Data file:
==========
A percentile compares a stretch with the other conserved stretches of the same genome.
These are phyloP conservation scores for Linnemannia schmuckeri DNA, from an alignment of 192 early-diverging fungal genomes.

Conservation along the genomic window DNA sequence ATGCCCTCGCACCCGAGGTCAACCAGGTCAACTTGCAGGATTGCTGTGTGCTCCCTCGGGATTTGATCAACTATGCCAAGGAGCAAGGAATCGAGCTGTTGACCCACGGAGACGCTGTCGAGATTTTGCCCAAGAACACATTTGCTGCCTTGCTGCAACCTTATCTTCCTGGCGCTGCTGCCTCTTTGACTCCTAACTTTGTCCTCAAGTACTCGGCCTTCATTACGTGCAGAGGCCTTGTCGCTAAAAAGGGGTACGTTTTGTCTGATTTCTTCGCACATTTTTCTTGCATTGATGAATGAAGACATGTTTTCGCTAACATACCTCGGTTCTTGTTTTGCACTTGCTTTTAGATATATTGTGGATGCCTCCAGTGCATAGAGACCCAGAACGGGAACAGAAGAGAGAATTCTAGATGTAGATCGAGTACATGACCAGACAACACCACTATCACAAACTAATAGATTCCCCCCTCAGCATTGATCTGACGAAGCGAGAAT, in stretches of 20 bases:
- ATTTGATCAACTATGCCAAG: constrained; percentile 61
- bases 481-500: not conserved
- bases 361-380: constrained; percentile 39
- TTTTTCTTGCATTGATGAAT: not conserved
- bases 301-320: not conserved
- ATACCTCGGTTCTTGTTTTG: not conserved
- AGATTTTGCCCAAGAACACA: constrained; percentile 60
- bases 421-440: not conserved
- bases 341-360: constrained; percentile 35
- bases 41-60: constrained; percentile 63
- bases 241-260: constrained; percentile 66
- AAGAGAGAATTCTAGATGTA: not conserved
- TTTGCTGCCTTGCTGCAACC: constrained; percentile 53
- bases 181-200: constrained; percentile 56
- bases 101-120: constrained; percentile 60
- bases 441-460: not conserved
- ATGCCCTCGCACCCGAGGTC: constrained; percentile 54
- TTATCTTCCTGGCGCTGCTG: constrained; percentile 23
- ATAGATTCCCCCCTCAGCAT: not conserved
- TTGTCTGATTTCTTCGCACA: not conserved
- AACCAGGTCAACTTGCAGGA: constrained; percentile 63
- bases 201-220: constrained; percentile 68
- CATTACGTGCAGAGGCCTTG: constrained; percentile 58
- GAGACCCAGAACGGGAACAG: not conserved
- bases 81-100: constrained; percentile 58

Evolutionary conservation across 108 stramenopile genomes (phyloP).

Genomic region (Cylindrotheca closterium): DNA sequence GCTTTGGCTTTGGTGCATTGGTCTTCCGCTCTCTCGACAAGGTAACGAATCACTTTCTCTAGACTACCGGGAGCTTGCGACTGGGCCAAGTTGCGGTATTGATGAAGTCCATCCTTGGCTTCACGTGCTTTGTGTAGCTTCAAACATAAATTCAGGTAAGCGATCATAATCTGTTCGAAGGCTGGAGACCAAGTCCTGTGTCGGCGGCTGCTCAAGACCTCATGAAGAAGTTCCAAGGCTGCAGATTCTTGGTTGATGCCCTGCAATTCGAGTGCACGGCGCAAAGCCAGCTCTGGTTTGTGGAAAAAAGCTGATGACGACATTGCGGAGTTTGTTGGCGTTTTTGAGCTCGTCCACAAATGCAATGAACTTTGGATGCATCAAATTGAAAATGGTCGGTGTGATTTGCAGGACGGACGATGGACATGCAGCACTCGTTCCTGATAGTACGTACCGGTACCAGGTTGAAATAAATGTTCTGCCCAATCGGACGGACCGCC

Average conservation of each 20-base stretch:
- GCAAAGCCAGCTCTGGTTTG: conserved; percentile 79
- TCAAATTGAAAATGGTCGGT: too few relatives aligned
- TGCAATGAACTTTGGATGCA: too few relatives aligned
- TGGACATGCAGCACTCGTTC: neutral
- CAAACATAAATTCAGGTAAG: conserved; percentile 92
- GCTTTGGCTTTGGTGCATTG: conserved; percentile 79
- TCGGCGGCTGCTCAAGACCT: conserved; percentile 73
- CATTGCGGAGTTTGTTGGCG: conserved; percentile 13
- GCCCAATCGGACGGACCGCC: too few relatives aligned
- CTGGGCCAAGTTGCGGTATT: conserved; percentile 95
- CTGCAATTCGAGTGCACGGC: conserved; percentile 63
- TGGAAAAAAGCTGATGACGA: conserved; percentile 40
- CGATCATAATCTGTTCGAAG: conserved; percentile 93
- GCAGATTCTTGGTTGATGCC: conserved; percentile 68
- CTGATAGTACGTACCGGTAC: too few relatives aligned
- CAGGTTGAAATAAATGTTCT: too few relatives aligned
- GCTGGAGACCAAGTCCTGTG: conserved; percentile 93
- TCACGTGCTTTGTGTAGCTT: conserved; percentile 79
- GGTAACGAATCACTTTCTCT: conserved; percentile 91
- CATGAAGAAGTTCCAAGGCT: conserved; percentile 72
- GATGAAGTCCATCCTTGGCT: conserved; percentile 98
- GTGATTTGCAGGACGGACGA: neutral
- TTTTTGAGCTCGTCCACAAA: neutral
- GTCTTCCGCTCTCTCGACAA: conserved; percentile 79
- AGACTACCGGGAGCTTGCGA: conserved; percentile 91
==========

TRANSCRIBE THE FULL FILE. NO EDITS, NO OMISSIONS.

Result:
A percentile compares a stretch with the other conserved stretches of the same genome.
These are phyloP conservation scores for Linnemannia schmuckeri DNA, from an alignment of 192 early-diverging fungal genomes.

Conservation along the genomic window DNA sequence ATGCCCTCGCACCCGAGGTCAACCAGGTCAACTTGCAGGATTGCTGTGTGCTCCCTCGGGATTTGATCAACTATGCCAAGGAGCAAGGAATCGAGCTGTTGACCCACGGAGACGCTGTCGAGATTTTGCCCAAGAACACATTTGCTGCCTTGCTGCAACCTTATCTTCCTGGCGCTGCTGCCTCTTTGACTCCTAACTTTGTCCTCAAGTACTCGGCCTTCATTACGTGCAGAGGCCTTGTCGCTAAAAAGGGGTACGTTTTGTCTGATTTCTTCGCACATTTTTCTTGCATTGATGAATGAAGACATGTTTTCGCTAACATACCTCGGTTCTTGTTTTGCACTTGCTTTTAGATATATTGTGGATGCCTCCAGTGCATAGAGACCCAGAACGGGAACAGAAGAGAGAATTCTAGATGTAGATCGAGTACATGACCAGACAACACCACTATCACAAACTAATAGATTCCCCCCTCAGCATTGATCTGACGAAGCGAGAAT, in stretches of 20 bases:
- ATTTGATCAACTATGCCAAG: constrained; percentile 61
- bases 481-500: not conserved
- bases 361-380: constrained; percentile 39
- TTTTTCTTGCATTGATGAAT: not conserved
- bases 301-320: not conserved
- ATACCTCGGTTCTTGTTTTG: not conserved
- AGATTTTGCCCAAGAACACA: constrained; percentile 60
- bases 421-440: not conserved
- bases 341-360: constrained; percentile 35
- bases 41-60: constrained; percentile 63
- bases 241-260: constrained; percentile 66
- AAGAGAGAATTCTAGATGTA: not conserved
- TTTGCTGCCTTGCTGCAACC: constrained; percentile 53
- bases 181-200: constrained; percentile 56
- bases 101-120: constrained; percentile 60
- bases 441-460: not conserved
- ATGCCCTCGCACCCGAGGTC: constrained; percentile 54
- TTATCTTCCTGGCGCTGCTG: constrained; percentile 23
- ATAGATTCCCCCCTCAGCAT: not conserved
- TTGTCTGATTTCTTCGCACA: not conserved
- AACCAGGTCAACTTGCAGGA: constrained; percentile 63
- bases 201-220: constrained; percentile 68
- CATTACGTGCAGAGGCCTTG: constrained; percentile 58
- GAGACCCAGAACGGGAACAG: not conserved
- bases 81-100: constrained; percentile 58

Evolutionary conservation across 108 stramenopile genomes (phyloP).

Genomic region (Cylindrotheca closterium): DNA sequence GCTTTGGCTTTGGTGCATTGGTCTTCCGCTCTCTCGACAAGGTAACGAATCACTTTCTCTAGACTACCGGGAGCTTGCGACTGGGCCAAGTTGCGGTATTGATGAAGTCCATCCTTGGCTTCACGTGCTTTGTGTAGCTTCAAACATAAATTCAGGTAAGCGATCATAATCTGTTCGAAGGCTGGAGACCAAGTCCTGTGTCGGCGGCTGCTCAAGACCTCATGAAGAAGTTCCAAGGCTGCAGATTCTTGGTTGATGCCCTGCAATTCGAGTGCACGGCGCAAAGCCAGCTCTGGTTTGTGGAAAAAAGCTGATGACGACATTGCGGAGTTTGTTGGCGTTTTTGAGCTCGTCCACAAATGCAATGAACTTTGGATGCATCAAATTGAAAATGGTCGGTGTGATTTGCAGGACGGACGATGGACATGCAGCACTCGTTCCTGATAGTACGTACCGGTACCAGGTTGAAATAAATGTTCTGCCCAATCGGACGGACCGCC

Average conservation of each 20-base stretch:
- GCAAAGCCAGCTCTGGTTTG: conserved; percentile 79
- TCAAATTGAAAATGGTCGGT: too few relatives aligned
- TGCAATGAACTTTGGATGCA: too few relatives aligned
- TGGACATGCAGCACTCGTTC: neutral
- CAAACATAAATTCAGGTAAG: conserved; percentile 92
- GCTTTGGCTTTGGTGCATTG: conserved; percentile 79
- TCGGCGGCTGCTCAAGACCT: conserved; percentile 73
- CATTGCGGAGTTTGTTGGCG: conserved; percentile 13
- GCCCAATCGGACGGACCGCC: too few relatives aligned
- CTGGGCCAAGTTGCGGTATT: conserved; percentile 95
- CTGCAATTCGAGTGCACGGC: conserved; percentile 63
- TGGAAAAAAGCTGATGACGA: conserved; percentile 40
- CGATCATAATCTGTTCGAAG: conserved; percentile 93
- GCAGATTCTTGGTTGATGCC: conserved; percentile 68
- CTGATAGTACGTACCGGTAC: too few relatives aligned
- CAGGTTGAAATAAATGTTCT: too few relatives aligned
- GCTGGAGACCAAGTCCTGTG: conserved; percentile 93
- TCACGTGCTTTGTGTAGCTT: conserved; percentile 79
- GGTAACGAATCACTTTCTCT: conserved; percentile 91
- CATGAAGAAGTTCCAAGGCT: conserved; percentile 72
- GATGAAGTCCATCCTTGGCT: conserved; percentile 98
- GTGATTTGCAGGACGGACGA: neutral
- TTTTTGAGCTCGTCCACAAA: neutral
- GTCTTCCGCTCTCTCGACAA: conserved; percentile 79
- AGACTACCGGGAGCTTGCGA: conserved; percentile 91